How They Grill Lamb in Southeast Asia

Mj 618_348_tk satay grilling
Courtesy S. Zainab Williams

The grill master title is an honor and a curse. Chained next to the fire, taunted by the fragrant smoke of summer's finest, what's a multitasking barbecue host to do when hunger strikes? Skewer it.

As anyone who's visited Southeast Asia will know, satay is the tender, flavor-packed meat-on-a-stick alternative to half-charred, half-raw bell peppers and tough chunks of grilled beef. Take it from Bryant Ng, who recently opened Los Angeles' pan-Asian brasserie Cassia as its executive chef, collaborating with his wife, Kim Luu-Ng, and restaurateurs Josh Loeb and Zoe Nathan.

Mj 390_294_tk ssaem sauce

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"I love satays because they remind me of my childhood visits to Singapore where the smell of the satays cooking brings back some of my favorite taste memories," said Ng who has a Chinese-Singaporean background. "Plus, they're tasty and I love eating with my hands," he added.

While you're more likely to find beef, chicken, and lamb satays outside of Asia, Ng's first restaurant, The Spice Table, was known to serve lamb belly and sweetbread versions. As versatile as they are convenient, what makes these skewers special is the intense punch of spice ubiquitous in the region's cuisine and the fact that you can eat twenty in one sitting.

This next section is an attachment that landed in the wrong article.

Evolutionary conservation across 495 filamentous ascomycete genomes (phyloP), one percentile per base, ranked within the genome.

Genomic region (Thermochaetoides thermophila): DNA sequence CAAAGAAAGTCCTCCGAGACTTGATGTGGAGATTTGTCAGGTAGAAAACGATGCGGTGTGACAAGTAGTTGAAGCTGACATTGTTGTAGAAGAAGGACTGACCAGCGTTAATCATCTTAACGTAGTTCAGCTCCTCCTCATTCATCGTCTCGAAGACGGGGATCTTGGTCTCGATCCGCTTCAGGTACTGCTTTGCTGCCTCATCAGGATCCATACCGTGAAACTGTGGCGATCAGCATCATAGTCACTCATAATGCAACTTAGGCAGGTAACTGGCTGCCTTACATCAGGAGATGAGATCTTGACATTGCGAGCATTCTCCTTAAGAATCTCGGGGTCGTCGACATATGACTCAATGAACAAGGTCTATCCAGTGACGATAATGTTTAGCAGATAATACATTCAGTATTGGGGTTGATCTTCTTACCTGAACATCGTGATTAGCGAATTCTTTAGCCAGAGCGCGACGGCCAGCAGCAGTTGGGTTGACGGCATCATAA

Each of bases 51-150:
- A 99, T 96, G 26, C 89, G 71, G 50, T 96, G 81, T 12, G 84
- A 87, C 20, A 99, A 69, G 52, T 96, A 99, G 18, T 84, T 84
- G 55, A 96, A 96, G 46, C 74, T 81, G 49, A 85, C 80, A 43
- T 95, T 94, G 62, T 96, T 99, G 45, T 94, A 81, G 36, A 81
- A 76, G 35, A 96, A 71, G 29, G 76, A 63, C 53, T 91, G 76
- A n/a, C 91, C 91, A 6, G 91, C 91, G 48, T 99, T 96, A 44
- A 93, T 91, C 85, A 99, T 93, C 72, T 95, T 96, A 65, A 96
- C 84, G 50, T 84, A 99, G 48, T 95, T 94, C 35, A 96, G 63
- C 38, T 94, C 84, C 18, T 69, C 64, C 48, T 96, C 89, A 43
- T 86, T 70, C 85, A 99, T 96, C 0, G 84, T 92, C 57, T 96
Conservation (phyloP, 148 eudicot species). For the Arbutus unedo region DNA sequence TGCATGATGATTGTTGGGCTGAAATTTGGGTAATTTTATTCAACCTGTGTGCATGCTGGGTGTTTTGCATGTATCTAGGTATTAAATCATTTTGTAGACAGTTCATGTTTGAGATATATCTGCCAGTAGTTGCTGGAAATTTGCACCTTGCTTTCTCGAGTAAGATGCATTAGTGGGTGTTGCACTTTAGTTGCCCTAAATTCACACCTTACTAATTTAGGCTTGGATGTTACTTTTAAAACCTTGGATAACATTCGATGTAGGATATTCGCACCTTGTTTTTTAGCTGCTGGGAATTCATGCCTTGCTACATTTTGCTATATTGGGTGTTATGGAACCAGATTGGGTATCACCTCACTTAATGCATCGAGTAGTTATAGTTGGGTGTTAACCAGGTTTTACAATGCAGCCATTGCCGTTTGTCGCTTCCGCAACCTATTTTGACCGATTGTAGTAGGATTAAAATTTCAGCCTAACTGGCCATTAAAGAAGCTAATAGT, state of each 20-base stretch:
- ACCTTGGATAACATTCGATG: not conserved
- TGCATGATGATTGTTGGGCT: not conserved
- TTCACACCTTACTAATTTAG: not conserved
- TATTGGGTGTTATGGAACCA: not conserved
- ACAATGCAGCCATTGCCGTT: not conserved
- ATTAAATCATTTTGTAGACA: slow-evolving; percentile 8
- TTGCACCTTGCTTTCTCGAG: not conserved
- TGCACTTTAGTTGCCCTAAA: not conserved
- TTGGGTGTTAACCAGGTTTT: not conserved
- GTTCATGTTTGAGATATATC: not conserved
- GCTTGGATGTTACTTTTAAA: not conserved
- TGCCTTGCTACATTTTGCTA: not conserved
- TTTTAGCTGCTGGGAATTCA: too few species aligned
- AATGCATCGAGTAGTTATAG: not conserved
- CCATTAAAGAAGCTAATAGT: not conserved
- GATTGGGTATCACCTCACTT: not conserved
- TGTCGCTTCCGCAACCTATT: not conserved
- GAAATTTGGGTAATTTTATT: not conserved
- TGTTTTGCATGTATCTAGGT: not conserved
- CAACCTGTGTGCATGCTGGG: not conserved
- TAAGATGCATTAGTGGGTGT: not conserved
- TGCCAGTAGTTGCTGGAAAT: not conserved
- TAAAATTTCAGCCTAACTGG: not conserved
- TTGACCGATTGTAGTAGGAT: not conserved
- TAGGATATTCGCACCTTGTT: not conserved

When preparing satays for your next barbecue, be sure to take a tip from Ng. "Cut the meat into smaller pieces — about one inch," said Ng. "By cutting the meat smaller, you have more surface area in contact with the heat, creating more caramelization and smoky char."

Enjoy a Tiger Beer with your satays and save the bell pepper for salad.

Lamb Satay (Contributed by Bryant Ng)


  • 1 lb lamb belly (or lamb loin, cut into 1 inch pieces)
  • salt (1 tsp per pound of meat)
  • skewers, wooden 


  • 1 tbsp cumin seed (ground)
  • ½ tbsp coriander (ground)
  • 1 tbsp white pepper (ground)
  • 1 tsp turmeric (ground)
  • 1 tbsp tamarind water
  • 6 shallots
  • 4 garlic cloves
  • 1 small knob galangal (rough slice)
  • 2 candlenuts (optional)
  • 1 lemongrass
  • 1 tbsp sugar
  • ½ tbsp coconut vinegar (or rice vinegar)
  • 1 tbsp peanut oil
  • ¾ tsp salt (just a little, remember meat is salted before paste goes on)


  1. Season meat (1 tsp salt per 1 lb of meat).
  2. Grind paste in food processor or with mortar and pestle. Paste should be salty and slightly sweet.
  3. Combine spice paste with meat.
  4. Marinate minimum overnight.
  5. Skewer lamb on wooden skewers (approx. five inches of meat per stick).
  6. Cook over grill or charcoal. Baste with peanut oil.

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